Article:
Though Swedish sister duo, Klara and Johanna Söderberg, better known as the ‘indie-folk darlings’ of First Aid Kit, came onto the scene in their teens echoing a nostalgic 60s sound, make no mistake — they have staked well-earned territory in modern music. Effortlessly covering ground across many genres, often within a single album, their most recent release, Ruins, is a natural progression of their sound, yet stands entirely on its own.
By recruiting new producer, Tucker Martine (Neko Case, Decemberists) and a host of talented session musicians, Ruins is as much about human dissolve and resolve as it is a reset for First Aid Kit. It’s undeniable that the raw maturity heard on Ruins would not have manifested itself without the nearly three years respite that the sisters, who were so rarely apart (even sharing an apartment), took from one other. Klara, expressing extreme burnout from relentless touring, set the decision in motion, moving to England while Johanna stayed in their native Stockholm. Reuniting to write in Los Angeles, specifically Joshua Tree, Ruins has an expansive cosmic sound, making the endless skies of the desert a perfect place for the reflection and aloneness felt on this album. What’s perhaps as intriguing as their musicality and lyrical ability, is where they choose to bunker down and write songs for each new album; the landscape and culture, particularly in America, seem to continually influence the sisters so much so that it’s an unequivocal presence on every record.
Though their distinctive harmonies were of course a mainstay at the Danforth Music Hall on February 5, both Klara and Johanna also allowed each other to showcase their solo appeal vocally and instrumentally; perhaps Ruins may foreshadow what’s to come on future First Aid Kit albums. Another noticeable shift (other than the plethora of musicians accompanying them, including multi-instrumentalist, Steve Moore, affectionately known by the crowd as “STEEEEEVE!”) was witnessing Johanna’s chops on bass, as fans are used to seeing her headbang away on keys. Unlike many artists in contemporary music, First Aid Kit’s M.O is never digestible entertainment. Their loyalty to storytelling, beginning to end, is always present in their live shows, from carefully crafted set lists and painted backdrops to atmospheric lighting design. Ruins was released mere weeks before this show, yet fans sung along to every song and waited in anticipation for the next, making no distinction as to familiar and unfamiliar songs. For First Aid Kit, this new material is cathartic and their enthusiasm to share Ruins was matched by the crowd’s desire to hear it.
Indicative of their ever-evolving direction, You Are the Problem Here (not included on Ruins), is their first protest song and was particularly moving. Released on International Women’s Day 2017, it adds their voices to the canon of work giving momentum to the #MeToo movement. Klara’s blunt anger introducing the song didn’t go unnoticed as fans cheered when she stopped to say, “I don’t know about you, but I’m really sick of being afraid…we’re here for you with love and support. Ladies, we need to stick up for each other.”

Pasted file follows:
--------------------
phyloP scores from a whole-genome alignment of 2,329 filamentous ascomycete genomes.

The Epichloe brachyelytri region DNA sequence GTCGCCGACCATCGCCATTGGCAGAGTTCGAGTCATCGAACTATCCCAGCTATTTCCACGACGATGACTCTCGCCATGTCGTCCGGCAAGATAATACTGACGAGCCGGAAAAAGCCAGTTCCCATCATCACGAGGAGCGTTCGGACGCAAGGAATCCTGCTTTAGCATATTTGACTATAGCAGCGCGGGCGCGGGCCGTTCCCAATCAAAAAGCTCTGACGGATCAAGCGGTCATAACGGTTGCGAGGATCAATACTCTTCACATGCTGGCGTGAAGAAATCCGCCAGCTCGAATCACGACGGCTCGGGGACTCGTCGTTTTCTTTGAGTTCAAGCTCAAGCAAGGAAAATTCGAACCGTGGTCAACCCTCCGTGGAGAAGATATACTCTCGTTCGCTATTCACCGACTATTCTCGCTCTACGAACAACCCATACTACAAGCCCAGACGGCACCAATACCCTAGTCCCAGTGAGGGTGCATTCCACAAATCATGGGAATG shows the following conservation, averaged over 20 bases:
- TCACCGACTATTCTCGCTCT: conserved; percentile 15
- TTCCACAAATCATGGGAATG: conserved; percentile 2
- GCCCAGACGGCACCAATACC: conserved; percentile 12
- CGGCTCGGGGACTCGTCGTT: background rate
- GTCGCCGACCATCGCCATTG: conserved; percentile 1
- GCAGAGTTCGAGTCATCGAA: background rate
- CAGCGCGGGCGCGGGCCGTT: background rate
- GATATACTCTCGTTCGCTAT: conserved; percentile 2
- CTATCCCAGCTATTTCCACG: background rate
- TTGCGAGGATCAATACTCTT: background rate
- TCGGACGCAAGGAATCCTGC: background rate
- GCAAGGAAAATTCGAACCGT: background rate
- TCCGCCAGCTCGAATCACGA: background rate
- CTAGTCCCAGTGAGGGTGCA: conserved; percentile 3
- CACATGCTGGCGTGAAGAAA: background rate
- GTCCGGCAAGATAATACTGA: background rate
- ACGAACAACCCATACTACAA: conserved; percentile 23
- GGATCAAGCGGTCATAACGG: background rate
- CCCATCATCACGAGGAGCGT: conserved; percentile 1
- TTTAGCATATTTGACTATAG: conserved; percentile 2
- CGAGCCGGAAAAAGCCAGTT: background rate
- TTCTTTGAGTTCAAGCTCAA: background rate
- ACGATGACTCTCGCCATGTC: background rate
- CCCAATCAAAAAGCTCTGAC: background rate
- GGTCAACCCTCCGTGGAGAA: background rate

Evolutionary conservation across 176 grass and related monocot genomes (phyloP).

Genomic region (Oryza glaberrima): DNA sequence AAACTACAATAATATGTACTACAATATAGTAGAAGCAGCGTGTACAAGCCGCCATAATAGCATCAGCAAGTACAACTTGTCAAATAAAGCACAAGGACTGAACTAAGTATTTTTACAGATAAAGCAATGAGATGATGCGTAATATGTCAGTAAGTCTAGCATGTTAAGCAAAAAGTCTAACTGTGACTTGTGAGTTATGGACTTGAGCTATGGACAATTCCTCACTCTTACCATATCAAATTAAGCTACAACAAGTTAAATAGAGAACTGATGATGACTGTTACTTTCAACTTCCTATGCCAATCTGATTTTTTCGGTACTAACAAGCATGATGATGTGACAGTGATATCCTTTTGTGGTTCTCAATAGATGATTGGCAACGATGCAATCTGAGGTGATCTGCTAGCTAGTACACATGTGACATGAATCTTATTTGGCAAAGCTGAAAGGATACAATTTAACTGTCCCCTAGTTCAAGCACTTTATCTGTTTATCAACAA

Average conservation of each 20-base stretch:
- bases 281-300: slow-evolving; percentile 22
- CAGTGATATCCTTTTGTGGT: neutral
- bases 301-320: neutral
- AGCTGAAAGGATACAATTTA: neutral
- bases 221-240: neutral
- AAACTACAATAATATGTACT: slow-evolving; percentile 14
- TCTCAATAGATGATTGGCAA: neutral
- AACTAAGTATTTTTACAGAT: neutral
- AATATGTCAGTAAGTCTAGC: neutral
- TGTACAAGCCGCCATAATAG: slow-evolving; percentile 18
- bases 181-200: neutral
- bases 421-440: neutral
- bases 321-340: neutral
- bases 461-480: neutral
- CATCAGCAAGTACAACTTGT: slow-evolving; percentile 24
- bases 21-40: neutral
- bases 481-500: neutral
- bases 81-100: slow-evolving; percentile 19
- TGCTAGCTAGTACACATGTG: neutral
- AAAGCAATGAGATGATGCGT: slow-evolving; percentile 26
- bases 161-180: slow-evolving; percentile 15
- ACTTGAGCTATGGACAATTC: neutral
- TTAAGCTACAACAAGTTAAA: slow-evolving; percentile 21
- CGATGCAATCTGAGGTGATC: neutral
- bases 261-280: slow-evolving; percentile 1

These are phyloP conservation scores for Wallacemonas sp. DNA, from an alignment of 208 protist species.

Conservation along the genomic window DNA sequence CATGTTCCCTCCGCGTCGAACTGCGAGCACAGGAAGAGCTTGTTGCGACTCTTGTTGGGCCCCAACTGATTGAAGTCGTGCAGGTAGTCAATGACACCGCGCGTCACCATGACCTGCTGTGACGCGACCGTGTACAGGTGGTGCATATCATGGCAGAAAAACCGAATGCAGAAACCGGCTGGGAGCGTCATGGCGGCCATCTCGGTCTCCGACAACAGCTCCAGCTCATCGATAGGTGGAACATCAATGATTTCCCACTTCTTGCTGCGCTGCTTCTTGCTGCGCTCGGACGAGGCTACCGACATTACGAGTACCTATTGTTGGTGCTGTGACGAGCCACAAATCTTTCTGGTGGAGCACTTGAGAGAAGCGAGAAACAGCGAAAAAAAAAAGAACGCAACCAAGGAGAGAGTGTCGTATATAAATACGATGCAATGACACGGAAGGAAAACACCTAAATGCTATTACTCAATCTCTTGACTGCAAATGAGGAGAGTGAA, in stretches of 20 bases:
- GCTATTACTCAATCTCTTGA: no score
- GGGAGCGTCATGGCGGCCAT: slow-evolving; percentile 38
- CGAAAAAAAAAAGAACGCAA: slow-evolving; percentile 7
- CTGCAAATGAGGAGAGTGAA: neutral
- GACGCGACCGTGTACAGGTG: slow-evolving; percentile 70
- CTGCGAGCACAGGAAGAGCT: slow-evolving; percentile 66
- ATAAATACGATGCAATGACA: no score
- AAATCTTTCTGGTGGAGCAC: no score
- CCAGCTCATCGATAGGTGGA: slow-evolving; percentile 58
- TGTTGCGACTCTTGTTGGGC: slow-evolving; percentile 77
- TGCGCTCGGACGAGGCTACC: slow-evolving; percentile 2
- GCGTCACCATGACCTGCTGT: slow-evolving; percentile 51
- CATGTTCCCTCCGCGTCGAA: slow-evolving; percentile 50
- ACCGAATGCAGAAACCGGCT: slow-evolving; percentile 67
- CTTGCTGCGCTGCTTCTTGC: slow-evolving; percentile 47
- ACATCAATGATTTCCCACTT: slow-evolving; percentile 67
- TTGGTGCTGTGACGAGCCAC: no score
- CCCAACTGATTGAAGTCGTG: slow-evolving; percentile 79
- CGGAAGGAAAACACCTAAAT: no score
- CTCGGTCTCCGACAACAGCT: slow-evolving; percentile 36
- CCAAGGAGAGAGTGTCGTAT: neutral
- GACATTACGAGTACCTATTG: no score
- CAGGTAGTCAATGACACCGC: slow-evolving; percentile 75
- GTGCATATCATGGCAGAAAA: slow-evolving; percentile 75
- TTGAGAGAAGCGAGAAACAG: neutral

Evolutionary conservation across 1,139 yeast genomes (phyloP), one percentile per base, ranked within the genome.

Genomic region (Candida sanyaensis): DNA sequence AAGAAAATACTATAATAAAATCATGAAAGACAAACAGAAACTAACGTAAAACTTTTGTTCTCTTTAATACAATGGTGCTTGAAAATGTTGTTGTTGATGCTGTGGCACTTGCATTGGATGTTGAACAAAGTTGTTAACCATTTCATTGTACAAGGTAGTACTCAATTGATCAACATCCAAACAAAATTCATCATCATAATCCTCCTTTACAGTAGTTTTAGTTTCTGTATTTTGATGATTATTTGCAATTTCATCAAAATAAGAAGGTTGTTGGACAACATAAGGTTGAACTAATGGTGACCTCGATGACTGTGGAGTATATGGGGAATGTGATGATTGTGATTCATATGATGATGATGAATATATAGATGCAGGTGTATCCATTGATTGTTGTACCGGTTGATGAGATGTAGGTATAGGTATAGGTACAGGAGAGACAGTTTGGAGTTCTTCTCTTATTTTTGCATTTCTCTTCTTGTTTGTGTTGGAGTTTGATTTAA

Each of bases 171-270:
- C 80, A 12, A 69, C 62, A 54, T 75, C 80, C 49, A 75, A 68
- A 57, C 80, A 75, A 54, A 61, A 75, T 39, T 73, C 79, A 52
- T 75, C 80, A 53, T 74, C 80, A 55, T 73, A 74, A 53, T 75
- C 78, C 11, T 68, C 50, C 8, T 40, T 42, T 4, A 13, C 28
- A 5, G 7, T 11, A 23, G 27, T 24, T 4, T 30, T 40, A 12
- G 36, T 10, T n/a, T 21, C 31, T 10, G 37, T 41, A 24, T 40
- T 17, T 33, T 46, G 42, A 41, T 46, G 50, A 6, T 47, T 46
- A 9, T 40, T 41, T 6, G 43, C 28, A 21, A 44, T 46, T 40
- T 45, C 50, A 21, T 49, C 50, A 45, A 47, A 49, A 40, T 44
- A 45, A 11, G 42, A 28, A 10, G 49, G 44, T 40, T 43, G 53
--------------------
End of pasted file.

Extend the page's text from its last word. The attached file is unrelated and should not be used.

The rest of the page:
Known for paying homage to their musical predecessors and influences, from Paul Simon’s America to participating in four recent Leonard Cohen tribute concerts, as well as their most popular original single Emmylou, they boldly tackled fellow sister duo Heart’s hit single, Crazy on You. Klara playing the intricate acoustic guitar intro was thrilling — made even more so by the fact that, when written in 1976, this hard rock sound had been rarely heard from a female musician. Fans then followed them into a more somber part of the set with Fireworks, a Motown-inspired ballad (as seen in their quirky 1980s prom-themed video). It’s one of many songs on Ruins following the emotional trajectory of harsh breakup experienced by Klara. Fireworks also introduced the first of a few songs which displayed simple, yet effective hand-painted-style animated video projection. With a silent movie-like lyric video, using a cosmic motif once again, an astronaut appears aimlessly floating through space. Klara herself seemed to reel and re-live the loss, while her sister’s backup vocals acted almost like an emotional netting.
Closing with the more universal yet personal My Silver Lining from their acclaimed predecessor, Stay Gold, First Aid Kit’s humble, honest and positive demeanor shone through the lyrics, “…something good comes with the bad, a song’s never just sad, there’s hope, there’s a silver lining.” Consciously echoing the current global sentiment, First Aid Kit provides a well-needed plea for gender equality, as well as an unpacking of the often-fleeting nature of the modern relationship, and the shared anxiety of an uncertain destiny expressed by 20 to 30-somethings, who, like First Aid Kit, continue to try to find a balance in it all.
Words and photos by Jess D. Lea